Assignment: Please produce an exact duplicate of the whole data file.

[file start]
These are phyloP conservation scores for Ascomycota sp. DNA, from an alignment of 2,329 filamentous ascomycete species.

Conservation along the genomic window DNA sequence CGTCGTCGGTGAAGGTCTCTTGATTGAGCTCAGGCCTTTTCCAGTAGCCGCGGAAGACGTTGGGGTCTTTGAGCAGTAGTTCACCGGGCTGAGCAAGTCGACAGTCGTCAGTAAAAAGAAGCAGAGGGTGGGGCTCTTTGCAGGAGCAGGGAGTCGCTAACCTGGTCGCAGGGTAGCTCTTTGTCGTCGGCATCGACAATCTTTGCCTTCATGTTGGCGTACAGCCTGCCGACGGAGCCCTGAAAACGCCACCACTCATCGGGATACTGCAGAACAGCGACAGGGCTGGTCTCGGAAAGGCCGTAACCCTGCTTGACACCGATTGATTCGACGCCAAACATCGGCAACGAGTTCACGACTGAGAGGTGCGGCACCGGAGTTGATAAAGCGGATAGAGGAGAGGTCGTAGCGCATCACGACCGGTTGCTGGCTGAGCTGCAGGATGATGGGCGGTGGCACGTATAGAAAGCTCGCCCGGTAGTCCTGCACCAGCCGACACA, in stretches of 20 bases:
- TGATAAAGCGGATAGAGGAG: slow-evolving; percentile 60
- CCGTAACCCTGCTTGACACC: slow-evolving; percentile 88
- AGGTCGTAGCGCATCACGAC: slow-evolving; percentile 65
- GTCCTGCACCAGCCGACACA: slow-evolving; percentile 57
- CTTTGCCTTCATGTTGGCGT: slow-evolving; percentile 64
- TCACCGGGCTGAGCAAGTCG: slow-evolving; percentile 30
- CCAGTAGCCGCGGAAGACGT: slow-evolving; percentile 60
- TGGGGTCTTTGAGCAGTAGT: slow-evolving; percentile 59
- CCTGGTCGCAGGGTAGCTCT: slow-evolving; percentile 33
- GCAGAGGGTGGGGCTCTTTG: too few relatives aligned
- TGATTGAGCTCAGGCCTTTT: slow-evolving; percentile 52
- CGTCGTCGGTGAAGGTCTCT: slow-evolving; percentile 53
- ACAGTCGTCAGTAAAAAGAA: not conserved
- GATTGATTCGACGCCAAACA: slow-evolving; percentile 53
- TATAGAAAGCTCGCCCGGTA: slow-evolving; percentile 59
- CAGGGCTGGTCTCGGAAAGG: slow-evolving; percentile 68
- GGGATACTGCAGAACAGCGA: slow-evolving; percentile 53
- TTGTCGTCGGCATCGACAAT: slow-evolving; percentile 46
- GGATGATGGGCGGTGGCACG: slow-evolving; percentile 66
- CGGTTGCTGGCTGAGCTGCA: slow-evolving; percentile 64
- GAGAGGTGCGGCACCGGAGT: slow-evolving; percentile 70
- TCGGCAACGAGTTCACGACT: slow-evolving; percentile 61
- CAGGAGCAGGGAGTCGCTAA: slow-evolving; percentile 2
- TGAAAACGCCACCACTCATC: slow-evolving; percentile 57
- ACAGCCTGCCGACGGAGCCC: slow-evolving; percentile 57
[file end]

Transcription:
These are phyloP conservation scores for Ascomycota sp. DNA, from an alignment of 2,329 filamentous ascomycete species.

Conservation along the genomic window DNA sequence CGTCGTCGGTGAAGGTCTCTTGATTGAGCTCAGGCCTTTTCCAGTAGCCGCGGAAGACGTTGGGGTCTTTGAGCAGTAGTTCACCGGGCTGAGCAAGTCGACAGTCGTCAGTAAAAAGAAGCAGAGGGTGGGGCTCTTTGCAGGAGCAGGGAGTCGCTAACCTGGTCGCAGGGTAGCTCTTTGTCGTCGGCATCGACAATCTTTGCCTTCATGTTGGCGTACAGCCTGCCGACGGAGCCCTGAAAACGCCACCACTCATCGGGATACTGCAGAACAGCGACAGGGCTGGTCTCGGAAAGGCCGTAACCCTGCTTGACACCGATTGATTCGACGCCAAACATCGGCAACGAGTTCACGACTGAGAGGTGCGGCACCGGAGTTGATAAAGCGGATAGAGGAGAGGTCGTAGCGCATCACGACCGGTTGCTGGCTGAGCTGCAGGATGATGGGCGGTGGCACGTATAGAAAGCTCGCCCGGTAGTCCTGCACCAGCCGACACA, in stretches of 20 bases:
- TGATAAAGCGGATAGAGGAG: slow-evolving; percentile 60
- CCGTAACCCTGCTTGACACC: slow-evolving; percentile 88
- AGGTCGTAGCGCATCACGAC: slow-evolving; percentile 65
- GTCCTGCACCAGCCGACACA: slow-evolving; percentile 57
- CTTTGCCTTCATGTTGGCGT: slow-evolving; percentile 64
- TCACCGGGCTGAGCAAGTCG: slow-evolving; percentile 30
- CCAGTAGCCGCGGAAGACGT: slow-evolving; percentile 60
- TGGGGTCTTTGAGCAGTAGT: slow-evolving; percentile 59
- CCTGGTCGCAGGGTAGCTCT: slow-evolving; percentile 33
- GCAGAGGGTGGGGCTCTTTG: too few relatives aligned
- TGATTGAGCTCAGGCCTTTT: slow-evolving; percentile 52
- CGTCGTCGGTGAAGGTCTCT: slow-evolving; percentile 53
- ACAGTCGTCAGTAAAAAGAA: not conserved
- GATTGATTCGACGCCAAACA: slow-evolving; percentile 53
- TATAGAAAGCTCGCCCGGTA: slow-evolving; percentile 59
- CAGGGCTGGTCTCGGAAAGG: slow-evolving; percentile 68
- GGGATACTGCAGAACAGCGA: slow-evolving; percentile 53
- TTGTCGTCGGCATCGACAAT: slow-evolving; percentile 46
- GGATGATGGGCGGTGGCACG: slow-evolving; percentile 66
- CGGTTGCTGGCTGAGCTGCA: slow-evolving; percentile 64
- GAGAGGTGCGGCACCGGAGT: slow-evolving; percentile 70
- TCGGCAACGAGTTCACGACT: slow-evolving; percentile 61
- CAGGAGCAGGGAGTCGCTAA: slow-evolving; percentile 2
- TGAAAACGCCACCACTCATC: slow-evolving; percentile 57
- ACAGCCTGCCGACGGAGCCC: slow-evolving; percentile 57